Comic Book Review – Superman: The Rebirth Deluxe Edition Volume 1


Superman: The Rebirth Deluxe Edition Volume 1 (2016)
Written by Peter Tomasi
Art by Patrick Gleason, Doug Mahnke, and Jorge Jimenez
Reprints Superman: Rebirth #1 and Superman v4 #1-13

superman rebirth

Superman is dead! Long live Superman! Ten years ago, the Superman and Lois Lane of a long dead universe came to the current DC Universe. They have lived in secret raising their son Jonathan who has inherited some of his father’s powers. The Superman of this reality had died in battle recently, and so this alternate reality Man of Steel has taken up the mantle to keep the dream alive. He has to balance this with the responsibility of helping Lois raise their son. Of course, villains get in the way. First the Eradicator, an ancient Kryptonian robot bent on recreating the dead planet shows up. Later, Superman and Son clash with Batman and Robin as well as the macabre Agent Frankenstein. For the Kent family, this is just life as usual.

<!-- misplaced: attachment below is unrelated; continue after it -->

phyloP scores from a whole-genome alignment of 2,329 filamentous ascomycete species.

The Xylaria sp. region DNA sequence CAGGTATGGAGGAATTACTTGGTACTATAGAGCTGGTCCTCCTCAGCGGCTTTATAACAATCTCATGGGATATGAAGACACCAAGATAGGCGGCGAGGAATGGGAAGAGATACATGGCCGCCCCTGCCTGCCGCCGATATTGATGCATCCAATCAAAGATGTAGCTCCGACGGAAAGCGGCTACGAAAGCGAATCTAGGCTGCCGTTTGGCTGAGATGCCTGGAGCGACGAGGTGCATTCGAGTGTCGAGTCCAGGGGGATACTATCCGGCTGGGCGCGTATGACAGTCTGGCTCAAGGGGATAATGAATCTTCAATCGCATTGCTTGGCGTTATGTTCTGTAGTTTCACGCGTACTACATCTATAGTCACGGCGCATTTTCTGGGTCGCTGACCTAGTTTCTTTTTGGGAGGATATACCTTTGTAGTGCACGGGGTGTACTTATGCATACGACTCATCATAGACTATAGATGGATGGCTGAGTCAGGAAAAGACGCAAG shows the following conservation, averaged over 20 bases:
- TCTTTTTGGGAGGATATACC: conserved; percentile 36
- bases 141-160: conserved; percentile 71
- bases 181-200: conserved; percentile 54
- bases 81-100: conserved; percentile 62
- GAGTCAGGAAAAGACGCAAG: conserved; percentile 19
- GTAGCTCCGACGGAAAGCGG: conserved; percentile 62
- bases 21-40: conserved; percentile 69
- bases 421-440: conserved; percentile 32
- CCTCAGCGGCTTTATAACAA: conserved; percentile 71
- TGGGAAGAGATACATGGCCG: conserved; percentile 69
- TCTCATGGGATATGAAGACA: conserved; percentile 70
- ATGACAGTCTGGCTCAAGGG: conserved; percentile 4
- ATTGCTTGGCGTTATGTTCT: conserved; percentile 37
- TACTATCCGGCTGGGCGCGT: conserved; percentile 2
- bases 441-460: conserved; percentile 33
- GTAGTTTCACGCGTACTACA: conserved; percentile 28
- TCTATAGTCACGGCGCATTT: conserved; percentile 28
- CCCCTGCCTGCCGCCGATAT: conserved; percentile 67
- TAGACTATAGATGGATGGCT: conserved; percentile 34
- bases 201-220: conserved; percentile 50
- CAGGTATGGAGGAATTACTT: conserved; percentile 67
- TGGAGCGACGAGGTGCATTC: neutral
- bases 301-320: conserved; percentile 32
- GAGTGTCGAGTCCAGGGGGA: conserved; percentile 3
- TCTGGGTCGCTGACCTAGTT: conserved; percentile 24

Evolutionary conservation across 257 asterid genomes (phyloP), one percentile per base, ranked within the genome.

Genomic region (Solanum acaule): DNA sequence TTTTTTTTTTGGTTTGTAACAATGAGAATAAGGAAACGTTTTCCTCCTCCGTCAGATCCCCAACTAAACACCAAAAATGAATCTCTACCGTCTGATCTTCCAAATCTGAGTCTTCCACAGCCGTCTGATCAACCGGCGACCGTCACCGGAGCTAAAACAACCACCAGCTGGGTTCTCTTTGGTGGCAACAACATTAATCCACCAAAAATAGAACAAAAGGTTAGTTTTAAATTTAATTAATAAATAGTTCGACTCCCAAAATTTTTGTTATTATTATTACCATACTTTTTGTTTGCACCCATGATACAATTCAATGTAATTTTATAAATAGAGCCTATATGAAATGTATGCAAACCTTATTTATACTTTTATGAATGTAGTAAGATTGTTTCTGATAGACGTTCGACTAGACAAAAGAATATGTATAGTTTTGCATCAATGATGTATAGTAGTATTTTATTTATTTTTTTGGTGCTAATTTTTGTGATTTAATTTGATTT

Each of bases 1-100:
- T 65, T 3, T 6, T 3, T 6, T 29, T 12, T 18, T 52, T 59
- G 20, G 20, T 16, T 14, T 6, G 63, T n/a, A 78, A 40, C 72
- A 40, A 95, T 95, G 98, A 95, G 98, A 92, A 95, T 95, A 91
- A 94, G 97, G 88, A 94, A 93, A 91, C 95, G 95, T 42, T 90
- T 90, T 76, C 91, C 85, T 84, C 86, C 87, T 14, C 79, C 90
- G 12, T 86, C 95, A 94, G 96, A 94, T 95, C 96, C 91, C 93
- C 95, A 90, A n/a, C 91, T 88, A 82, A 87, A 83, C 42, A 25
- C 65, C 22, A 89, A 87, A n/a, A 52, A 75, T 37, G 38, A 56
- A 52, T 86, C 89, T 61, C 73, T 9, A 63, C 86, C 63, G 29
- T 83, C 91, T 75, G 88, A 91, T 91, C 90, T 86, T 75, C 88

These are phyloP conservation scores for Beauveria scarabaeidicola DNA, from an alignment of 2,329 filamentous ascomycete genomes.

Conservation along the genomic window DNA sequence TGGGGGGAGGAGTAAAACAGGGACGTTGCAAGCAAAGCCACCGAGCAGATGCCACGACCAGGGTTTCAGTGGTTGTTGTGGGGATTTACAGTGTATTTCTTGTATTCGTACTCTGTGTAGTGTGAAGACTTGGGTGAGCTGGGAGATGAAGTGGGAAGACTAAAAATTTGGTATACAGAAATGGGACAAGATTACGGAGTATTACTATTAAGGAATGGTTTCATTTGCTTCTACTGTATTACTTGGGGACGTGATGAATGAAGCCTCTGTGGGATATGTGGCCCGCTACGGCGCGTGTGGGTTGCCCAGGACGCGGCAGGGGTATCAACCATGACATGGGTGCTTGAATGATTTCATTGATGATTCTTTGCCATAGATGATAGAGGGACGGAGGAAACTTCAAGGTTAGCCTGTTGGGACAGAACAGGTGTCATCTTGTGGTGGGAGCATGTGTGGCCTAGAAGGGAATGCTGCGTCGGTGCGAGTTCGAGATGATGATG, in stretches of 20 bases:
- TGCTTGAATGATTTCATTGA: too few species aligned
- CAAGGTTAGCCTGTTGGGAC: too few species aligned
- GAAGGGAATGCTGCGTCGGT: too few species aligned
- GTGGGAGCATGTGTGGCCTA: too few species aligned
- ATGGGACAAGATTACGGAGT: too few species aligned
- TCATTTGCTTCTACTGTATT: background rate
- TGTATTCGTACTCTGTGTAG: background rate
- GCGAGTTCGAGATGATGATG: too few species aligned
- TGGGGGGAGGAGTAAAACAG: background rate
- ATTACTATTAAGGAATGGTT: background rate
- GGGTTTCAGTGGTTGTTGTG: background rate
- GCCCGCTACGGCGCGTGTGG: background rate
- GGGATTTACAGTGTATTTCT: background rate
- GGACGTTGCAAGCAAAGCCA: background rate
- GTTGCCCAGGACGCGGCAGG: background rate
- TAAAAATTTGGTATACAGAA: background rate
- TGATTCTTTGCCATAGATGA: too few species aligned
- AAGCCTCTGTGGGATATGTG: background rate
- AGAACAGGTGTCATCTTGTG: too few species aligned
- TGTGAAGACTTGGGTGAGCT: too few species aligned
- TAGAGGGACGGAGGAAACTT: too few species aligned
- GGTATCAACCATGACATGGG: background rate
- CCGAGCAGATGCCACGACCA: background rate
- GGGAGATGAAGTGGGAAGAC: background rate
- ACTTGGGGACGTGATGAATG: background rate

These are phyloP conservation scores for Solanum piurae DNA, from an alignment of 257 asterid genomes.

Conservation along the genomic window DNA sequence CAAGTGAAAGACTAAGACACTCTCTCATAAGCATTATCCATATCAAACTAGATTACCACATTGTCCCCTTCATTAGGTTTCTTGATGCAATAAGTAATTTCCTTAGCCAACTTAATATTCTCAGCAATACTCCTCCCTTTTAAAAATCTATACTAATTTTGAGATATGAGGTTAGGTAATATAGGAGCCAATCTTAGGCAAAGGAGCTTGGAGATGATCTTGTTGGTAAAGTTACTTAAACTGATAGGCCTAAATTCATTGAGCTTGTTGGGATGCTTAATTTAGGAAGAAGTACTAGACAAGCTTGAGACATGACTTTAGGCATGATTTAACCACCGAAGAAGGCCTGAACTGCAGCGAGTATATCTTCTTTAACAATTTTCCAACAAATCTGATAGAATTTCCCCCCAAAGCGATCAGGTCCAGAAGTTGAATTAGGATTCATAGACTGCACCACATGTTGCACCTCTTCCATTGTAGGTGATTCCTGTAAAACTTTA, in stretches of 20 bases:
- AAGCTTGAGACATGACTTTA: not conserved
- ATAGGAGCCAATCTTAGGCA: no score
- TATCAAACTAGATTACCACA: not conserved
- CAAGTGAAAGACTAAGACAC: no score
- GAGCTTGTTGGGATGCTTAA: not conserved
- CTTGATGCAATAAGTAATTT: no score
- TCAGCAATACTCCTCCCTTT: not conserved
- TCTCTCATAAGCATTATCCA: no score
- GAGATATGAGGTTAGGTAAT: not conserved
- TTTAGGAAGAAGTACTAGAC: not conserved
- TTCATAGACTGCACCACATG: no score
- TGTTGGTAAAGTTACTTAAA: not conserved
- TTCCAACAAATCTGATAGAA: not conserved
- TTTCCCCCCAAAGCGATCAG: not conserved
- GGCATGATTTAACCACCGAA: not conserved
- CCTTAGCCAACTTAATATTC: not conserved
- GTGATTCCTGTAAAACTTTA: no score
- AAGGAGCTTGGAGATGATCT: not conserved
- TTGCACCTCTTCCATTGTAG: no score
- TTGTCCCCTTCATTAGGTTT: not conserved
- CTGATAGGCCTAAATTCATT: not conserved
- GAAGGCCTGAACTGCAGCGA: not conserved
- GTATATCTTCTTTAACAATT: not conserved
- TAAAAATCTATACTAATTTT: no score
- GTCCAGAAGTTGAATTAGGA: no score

This reboot of Superman was a dream come true for me. Writer Peter Tomasi (Batman & Robin, Green Lantern Corps) has turned out to be the perfect writer for this wild and imaginative new take on a classic hero. I personally think it is an incredibly daring decision to reintroduce Superman and Lois Lane as parents. This particular story had been done sometimes before as an “Imaginary Story” in the 1950s and 60s, mostly a one-off What If. But this time there are plenty of stories to develop the relationships and allow us to watch Jonathan Kent coming into his own.

The opening story in this collection is the one-shot Superman: Rebirth comic. This is the jumping off point for new readers, attempting to recap the pretty convoluted way DC editorial offed the New 52 Superman in favor of bringing back the more popular Modern Age version. I personally never clicked with the New 52 Superman mainly due to the poor writing and lack of direction with the character. I knew things were off to a rough start in 2011 when Grant Morrison’s Action Comics and George Perez’s Superman did not even seem to be the same character. It didn’t help that Morrison was given the job of doing a Year One arc while Perez was dealing with the same Superman five years down the road. The two books never really found a strong voice after shuffling through numerous creative teams from 2011 to 2016. The Rebirth chapter serves to introduce this older Superman to this universe’s Lana Lang, Clark’s childhood friend. It’s a simple story with Lana wanting to place her Clark’s remains beside his parents in Smallville.